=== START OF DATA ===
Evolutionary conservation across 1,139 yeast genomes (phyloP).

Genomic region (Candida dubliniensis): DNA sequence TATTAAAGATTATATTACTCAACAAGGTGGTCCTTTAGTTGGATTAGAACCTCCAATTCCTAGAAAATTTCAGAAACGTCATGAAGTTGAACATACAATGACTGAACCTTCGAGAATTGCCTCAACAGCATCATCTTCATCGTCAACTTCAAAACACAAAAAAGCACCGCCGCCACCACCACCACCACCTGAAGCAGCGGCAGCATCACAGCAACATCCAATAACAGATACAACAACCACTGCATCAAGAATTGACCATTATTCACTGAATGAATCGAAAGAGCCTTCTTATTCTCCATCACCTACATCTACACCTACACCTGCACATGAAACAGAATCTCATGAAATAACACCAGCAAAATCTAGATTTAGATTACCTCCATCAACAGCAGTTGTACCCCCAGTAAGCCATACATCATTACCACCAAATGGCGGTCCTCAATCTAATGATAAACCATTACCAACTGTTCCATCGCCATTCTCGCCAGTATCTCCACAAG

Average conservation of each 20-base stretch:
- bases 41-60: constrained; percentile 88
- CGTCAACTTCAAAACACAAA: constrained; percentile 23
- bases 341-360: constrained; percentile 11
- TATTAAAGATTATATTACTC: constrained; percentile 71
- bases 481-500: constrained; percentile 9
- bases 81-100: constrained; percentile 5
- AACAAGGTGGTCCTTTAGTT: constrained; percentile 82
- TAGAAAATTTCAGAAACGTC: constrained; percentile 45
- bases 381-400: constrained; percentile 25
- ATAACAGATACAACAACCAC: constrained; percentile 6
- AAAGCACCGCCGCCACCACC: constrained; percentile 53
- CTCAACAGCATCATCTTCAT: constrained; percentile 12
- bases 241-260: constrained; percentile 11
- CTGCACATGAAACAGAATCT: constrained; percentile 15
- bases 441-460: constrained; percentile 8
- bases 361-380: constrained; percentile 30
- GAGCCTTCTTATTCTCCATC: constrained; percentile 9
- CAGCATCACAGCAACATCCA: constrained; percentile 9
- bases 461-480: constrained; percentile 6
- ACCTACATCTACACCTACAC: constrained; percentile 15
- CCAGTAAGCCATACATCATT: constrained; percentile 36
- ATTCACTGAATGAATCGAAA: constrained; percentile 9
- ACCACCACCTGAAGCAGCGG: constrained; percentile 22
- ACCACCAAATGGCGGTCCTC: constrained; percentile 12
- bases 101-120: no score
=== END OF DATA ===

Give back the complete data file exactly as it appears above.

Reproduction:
Evolutionary conservation across 1,139 yeast genomes (phyloP).

Genomic region (Candida dubliniensis): DNA sequence TATTAAAGATTATATTACTCAACAAGGTGGTCCTTTAGTTGGATTAGAACCTCCAATTCCTAGAAAATTTCAGAAACGTCATGAAGTTGAACATACAATGACTGAACCTTCGAGAATTGCCTCAACAGCATCATCTTCATCGTCAACTTCAAAACACAAAAAAGCACCGCCGCCACCACCACCACCACCTGAAGCAGCGGCAGCATCACAGCAACATCCAATAACAGATACAACAACCACTGCATCAAGAATTGACCATTATTCACTGAATGAATCGAAAGAGCCTTCTTATTCTCCATCACCTACATCTACACCTACACCTGCACATGAAACAGAATCTCATGAAATAACACCAGCAAAATCTAGATTTAGATTACCTCCATCAACAGCAGTTGTACCCCCAGTAAGCCATACATCATTACCACCAAATGGCGGTCCTCAATCTAATGATAAACCATTACCAACTGTTCCATCGCCATTCTCGCCAGTATCTCCACAAG

Average conservation of each 20-base stretch:
- bases 41-60: constrained; percentile 88
- CGTCAACTTCAAAACACAAA: constrained; percentile 23
- bases 341-360: constrained; percentile 11
- TATTAAAGATTATATTACTC: constrained; percentile 71
- bases 481-500: constrained; percentile 9
- bases 81-100: constrained; percentile 5
- AACAAGGTGGTCCTTTAGTT: constrained; percentile 82
- TAGAAAATTTCAGAAACGTC: constrained; percentile 45
- bases 381-400: constrained; percentile 25
- ATAACAGATACAACAACCAC: constrained; percentile 6
- AAAGCACCGCCGCCACCACC: constrained; percentile 53
- CTCAACAGCATCATCTTCAT: constrained; percentile 12
- bases 241-260: constrained; percentile 11
- CTGCACATGAAACAGAATCT: constrained; percentile 15
- bases 441-460: constrained; percentile 8
- bases 361-380: constrained; percentile 30
- GAGCCTTCTTATTCTCCATC: constrained; percentile 9
- CAGCATCACAGCAACATCCA: constrained; percentile 9
- bases 461-480: constrained; percentile 6
- ACCTACATCTACACCTACAC: constrained; percentile 15
- CCAGTAAGCCATACATCATT: constrained; percentile 36
- ATTCACTGAATGAATCGAAA: constrained; percentile 9
- ACCACCACCTGAAGCAGCGG: constrained; percentile 22
- ACCACCAAATGGCGGTCCTC: constrained; percentile 12
- bases 101-120: no score